The thing began when I decided to reach Görlitz/Zgorzelec along the Polish side of the border, not along the German one. Despite the insistence of my navigation system to tell me to go back and (I interprete) follow the German road, I kept on advancing, with no road signs of Zgorzelec around.
I finally ran out of petrol, so I had to put some near a place called Królów. Then I profited the moment when I had to pay to ask the service station attendant how to get to Zgorzelec without leaving the Polish side. I just intended to ask it to him in German, all despite my unlucky experiences with Polish people when trying to talk to them in German.
Well, this time it was slightly different. Actually, the man, called Piotr, as tall as a television tower, told me mixing up German, Polish and even English:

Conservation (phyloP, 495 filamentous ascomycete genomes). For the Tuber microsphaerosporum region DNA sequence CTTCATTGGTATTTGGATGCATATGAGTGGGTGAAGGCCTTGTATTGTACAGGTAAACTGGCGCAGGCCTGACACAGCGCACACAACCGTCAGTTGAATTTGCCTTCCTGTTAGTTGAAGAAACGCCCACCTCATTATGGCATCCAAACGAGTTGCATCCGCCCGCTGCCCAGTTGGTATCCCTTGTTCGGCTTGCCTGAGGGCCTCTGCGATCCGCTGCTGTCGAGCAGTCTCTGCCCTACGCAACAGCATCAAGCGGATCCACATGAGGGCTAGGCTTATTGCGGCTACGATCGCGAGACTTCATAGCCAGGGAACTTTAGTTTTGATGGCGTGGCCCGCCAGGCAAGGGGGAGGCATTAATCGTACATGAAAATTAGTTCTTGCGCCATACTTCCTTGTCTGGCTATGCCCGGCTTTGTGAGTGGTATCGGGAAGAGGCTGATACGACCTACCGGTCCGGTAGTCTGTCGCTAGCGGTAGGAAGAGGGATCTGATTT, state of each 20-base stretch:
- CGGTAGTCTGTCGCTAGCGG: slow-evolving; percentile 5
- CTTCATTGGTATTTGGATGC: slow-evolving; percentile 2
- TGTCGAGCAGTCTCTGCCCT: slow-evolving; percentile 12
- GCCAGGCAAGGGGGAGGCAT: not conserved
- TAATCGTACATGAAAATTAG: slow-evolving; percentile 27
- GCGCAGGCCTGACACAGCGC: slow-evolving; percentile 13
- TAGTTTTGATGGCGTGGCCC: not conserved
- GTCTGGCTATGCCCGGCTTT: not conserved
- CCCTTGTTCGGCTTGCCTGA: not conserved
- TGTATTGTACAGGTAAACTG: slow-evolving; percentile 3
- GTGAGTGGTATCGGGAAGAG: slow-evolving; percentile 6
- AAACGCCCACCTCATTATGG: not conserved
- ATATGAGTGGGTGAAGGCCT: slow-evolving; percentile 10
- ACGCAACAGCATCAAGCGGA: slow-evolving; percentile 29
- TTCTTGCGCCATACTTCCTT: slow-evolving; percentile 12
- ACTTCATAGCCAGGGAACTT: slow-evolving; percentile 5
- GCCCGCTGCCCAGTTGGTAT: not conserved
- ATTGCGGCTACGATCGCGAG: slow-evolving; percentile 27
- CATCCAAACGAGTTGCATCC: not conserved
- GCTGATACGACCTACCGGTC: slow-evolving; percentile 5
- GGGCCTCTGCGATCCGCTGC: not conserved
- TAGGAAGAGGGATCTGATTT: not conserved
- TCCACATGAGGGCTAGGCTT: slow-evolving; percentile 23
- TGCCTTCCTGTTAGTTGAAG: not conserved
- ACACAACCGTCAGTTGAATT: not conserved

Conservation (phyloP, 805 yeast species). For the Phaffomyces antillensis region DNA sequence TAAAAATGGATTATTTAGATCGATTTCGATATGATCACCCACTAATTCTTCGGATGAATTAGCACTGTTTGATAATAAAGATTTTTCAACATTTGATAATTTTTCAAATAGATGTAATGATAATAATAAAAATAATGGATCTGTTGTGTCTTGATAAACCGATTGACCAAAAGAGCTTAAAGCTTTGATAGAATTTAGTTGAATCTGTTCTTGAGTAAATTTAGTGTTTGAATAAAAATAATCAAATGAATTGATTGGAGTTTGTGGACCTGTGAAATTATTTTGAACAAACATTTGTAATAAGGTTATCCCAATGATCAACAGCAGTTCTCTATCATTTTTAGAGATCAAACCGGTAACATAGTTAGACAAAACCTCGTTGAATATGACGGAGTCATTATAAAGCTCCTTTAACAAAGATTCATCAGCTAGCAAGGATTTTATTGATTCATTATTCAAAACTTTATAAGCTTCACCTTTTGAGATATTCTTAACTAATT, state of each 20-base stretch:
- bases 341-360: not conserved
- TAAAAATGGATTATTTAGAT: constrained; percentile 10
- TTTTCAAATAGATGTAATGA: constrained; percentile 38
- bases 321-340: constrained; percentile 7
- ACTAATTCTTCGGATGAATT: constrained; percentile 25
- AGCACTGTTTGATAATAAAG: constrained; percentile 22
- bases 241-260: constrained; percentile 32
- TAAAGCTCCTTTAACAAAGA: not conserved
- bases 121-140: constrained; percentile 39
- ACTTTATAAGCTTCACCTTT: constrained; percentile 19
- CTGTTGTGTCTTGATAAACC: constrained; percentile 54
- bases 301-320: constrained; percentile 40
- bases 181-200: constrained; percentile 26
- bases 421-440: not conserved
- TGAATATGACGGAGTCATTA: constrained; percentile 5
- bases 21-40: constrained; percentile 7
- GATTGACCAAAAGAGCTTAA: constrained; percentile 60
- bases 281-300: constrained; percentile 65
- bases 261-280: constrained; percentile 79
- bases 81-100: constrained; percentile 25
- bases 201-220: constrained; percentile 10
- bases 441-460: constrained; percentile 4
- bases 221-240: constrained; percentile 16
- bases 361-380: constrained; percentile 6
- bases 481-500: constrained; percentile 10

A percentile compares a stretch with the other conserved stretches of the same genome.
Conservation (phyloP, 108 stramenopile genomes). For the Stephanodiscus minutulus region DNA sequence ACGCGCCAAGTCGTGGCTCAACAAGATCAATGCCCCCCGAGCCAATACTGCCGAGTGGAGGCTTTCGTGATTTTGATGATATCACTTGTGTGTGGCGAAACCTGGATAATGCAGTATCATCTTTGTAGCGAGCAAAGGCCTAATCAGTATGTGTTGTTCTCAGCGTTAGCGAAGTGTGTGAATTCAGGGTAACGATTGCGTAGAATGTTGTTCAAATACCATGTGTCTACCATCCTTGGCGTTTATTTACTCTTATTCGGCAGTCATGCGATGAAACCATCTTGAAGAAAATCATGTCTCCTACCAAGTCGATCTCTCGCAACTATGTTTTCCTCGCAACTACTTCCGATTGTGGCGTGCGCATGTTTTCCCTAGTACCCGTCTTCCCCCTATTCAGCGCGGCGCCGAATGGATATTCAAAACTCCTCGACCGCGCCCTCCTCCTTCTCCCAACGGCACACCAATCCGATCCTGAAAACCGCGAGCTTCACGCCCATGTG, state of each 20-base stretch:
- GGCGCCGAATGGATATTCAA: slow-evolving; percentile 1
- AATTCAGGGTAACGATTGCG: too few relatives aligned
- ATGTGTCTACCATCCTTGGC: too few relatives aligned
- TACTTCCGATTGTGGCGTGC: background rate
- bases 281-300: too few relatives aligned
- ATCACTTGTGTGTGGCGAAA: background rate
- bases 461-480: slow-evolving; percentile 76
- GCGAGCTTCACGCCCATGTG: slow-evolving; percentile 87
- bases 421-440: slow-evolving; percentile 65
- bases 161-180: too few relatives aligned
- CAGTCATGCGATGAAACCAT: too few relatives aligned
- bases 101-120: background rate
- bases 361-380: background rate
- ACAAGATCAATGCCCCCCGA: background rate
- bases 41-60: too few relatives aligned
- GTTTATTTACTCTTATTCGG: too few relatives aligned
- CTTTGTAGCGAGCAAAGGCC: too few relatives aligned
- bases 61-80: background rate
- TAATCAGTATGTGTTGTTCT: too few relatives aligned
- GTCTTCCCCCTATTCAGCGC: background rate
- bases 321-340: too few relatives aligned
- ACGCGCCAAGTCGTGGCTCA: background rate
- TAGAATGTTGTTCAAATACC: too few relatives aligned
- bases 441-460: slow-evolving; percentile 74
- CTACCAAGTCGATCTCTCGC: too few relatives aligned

“Zgorzelec? Görlitz? Nicht gut hier. Droga ist nicht gut in Polen, aber droga in Deutschland is very good”.
If I had been another person, I’d have thought he had not understood me. Fortunately I know some Polish, so I quickly realized that good Piotr used “droga” for German “Straße”, because droga just means “street”, “path”, “road”, so that he had just recommended me to reach Görlitz along the German side, where roads are much better than in Poland. Otherwise, how do you interpret this actual photo taken not far from that place, in a lost-in-the-middle-of-nowhere village called Platerówka?
That would be immediately interpreted as “droga do školy” by a Czech, which clearly means “drug to school”. But don’t be so evil-minded, will you?